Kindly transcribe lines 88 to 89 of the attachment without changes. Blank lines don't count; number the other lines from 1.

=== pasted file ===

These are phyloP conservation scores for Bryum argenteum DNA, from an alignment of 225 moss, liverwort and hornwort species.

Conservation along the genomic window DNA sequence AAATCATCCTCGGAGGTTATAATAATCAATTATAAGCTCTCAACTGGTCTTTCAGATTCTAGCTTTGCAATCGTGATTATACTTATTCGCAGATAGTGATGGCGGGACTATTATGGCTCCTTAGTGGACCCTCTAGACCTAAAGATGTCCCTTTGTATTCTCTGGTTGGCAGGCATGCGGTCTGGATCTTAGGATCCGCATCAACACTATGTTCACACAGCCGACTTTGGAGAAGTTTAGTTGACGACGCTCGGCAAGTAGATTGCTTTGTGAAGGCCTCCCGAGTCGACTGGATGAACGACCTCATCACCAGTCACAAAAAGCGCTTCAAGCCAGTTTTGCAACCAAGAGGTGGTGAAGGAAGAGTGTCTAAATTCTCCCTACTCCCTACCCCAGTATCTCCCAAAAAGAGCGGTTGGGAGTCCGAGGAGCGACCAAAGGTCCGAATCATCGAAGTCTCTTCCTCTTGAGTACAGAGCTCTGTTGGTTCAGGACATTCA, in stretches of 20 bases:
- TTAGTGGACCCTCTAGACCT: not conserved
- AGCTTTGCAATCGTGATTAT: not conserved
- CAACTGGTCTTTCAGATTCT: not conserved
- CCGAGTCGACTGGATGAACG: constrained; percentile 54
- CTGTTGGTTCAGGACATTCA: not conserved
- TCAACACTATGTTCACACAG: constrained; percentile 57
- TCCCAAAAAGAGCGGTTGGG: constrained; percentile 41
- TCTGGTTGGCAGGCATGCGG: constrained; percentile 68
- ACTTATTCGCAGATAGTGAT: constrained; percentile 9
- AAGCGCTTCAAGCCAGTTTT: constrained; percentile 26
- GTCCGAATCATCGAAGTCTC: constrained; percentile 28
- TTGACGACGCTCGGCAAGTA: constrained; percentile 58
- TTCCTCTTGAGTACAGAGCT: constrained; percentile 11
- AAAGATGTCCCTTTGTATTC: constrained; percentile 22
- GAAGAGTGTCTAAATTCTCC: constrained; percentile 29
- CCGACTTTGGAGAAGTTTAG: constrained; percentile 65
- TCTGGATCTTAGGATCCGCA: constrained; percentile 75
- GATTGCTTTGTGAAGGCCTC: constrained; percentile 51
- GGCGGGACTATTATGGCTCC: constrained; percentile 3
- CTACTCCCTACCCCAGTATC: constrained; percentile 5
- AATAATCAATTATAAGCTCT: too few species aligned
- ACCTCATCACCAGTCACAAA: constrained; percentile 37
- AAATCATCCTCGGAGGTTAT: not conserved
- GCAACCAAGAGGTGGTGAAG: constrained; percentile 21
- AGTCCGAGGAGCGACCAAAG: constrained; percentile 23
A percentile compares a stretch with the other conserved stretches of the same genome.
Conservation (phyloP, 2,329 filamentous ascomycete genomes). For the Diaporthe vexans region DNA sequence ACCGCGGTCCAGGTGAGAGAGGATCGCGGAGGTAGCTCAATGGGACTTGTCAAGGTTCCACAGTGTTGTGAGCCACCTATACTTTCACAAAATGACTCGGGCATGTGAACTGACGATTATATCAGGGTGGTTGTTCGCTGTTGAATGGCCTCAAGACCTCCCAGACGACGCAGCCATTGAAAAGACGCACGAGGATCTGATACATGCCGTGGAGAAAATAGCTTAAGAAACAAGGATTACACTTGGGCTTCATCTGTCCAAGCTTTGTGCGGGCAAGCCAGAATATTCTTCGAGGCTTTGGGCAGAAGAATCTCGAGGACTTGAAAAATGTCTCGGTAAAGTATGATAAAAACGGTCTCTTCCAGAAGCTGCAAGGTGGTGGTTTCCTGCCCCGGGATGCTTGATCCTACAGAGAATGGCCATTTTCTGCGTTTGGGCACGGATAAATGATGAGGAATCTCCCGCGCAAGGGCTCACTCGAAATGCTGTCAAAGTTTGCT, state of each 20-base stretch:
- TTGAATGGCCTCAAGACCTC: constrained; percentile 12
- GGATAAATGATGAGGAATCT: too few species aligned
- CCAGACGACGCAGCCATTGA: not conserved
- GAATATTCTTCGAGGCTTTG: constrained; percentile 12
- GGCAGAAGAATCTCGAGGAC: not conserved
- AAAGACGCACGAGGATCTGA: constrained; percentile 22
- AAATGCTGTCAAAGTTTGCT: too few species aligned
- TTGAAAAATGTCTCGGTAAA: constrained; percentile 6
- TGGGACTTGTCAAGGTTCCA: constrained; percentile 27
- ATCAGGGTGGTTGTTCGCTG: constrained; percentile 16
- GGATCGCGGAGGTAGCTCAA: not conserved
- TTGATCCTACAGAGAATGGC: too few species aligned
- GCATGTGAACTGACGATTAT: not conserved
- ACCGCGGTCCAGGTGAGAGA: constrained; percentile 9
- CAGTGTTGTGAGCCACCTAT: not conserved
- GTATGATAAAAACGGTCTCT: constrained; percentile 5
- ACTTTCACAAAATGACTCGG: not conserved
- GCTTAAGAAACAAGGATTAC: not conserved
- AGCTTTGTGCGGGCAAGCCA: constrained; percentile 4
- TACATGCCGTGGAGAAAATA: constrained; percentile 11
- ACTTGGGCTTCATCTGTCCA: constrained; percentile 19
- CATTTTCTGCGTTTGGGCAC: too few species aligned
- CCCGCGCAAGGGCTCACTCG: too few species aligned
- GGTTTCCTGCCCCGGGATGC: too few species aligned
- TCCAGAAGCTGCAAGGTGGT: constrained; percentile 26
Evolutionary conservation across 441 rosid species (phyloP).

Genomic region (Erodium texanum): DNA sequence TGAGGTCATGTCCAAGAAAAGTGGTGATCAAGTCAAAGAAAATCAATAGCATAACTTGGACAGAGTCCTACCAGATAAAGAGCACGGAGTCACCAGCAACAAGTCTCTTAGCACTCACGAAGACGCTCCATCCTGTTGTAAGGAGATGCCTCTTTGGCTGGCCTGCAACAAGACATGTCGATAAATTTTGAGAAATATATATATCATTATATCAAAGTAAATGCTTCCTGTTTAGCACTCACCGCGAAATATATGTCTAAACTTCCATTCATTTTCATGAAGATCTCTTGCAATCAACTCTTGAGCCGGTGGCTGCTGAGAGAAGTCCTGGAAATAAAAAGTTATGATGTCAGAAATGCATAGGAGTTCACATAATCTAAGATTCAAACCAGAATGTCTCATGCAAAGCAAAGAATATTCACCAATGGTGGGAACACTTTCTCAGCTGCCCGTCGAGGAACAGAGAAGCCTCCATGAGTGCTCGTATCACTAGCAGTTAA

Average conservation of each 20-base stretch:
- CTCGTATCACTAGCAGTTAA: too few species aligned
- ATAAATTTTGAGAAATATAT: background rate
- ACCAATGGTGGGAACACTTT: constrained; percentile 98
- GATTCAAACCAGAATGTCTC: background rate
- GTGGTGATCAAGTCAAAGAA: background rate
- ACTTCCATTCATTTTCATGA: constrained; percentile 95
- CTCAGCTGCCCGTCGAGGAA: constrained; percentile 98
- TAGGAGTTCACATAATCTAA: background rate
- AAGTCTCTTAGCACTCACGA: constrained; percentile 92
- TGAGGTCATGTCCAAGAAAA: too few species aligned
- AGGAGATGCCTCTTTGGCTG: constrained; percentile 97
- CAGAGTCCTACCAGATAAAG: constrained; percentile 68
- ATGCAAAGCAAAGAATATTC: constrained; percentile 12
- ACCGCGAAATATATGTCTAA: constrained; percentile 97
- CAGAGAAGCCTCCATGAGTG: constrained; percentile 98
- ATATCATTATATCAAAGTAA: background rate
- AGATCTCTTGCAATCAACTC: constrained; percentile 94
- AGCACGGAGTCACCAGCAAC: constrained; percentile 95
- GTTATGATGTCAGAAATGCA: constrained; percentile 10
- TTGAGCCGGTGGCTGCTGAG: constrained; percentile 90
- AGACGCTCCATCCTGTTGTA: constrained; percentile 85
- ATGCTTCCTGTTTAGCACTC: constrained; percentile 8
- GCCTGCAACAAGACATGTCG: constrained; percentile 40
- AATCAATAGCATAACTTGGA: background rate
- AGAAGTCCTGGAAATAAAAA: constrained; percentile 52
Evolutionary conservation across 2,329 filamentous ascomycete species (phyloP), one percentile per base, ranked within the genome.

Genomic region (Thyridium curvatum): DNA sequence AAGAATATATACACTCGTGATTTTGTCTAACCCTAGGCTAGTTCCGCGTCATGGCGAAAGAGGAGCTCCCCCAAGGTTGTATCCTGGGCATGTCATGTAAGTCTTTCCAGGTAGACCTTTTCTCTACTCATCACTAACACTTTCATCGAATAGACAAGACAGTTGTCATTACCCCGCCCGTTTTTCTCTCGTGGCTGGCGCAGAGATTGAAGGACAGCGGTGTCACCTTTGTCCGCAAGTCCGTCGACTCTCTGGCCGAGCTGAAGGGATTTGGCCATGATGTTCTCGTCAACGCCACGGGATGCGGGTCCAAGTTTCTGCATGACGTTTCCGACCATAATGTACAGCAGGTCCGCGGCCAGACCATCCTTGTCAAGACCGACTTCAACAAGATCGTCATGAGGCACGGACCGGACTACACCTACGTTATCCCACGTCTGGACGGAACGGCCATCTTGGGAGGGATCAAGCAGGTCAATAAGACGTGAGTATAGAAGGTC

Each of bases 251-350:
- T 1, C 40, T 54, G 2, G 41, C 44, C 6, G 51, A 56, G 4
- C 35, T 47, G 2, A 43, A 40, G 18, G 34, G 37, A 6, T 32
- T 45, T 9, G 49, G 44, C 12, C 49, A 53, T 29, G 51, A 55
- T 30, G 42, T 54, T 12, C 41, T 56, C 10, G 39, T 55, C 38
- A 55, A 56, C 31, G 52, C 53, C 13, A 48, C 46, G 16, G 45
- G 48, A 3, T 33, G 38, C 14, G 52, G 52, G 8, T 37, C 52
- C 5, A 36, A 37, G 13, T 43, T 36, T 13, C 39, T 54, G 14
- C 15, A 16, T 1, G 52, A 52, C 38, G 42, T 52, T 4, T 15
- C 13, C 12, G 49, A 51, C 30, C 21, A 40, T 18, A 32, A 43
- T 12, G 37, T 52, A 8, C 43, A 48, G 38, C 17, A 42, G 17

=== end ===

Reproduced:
- T 45, T 9, G 49, G 44, C 12, C 49, A 53, T 29, G 51, A 55
- T 30, G 42, T 54, T 12, C 41, T 56, C 10, G 39, T 55, C 38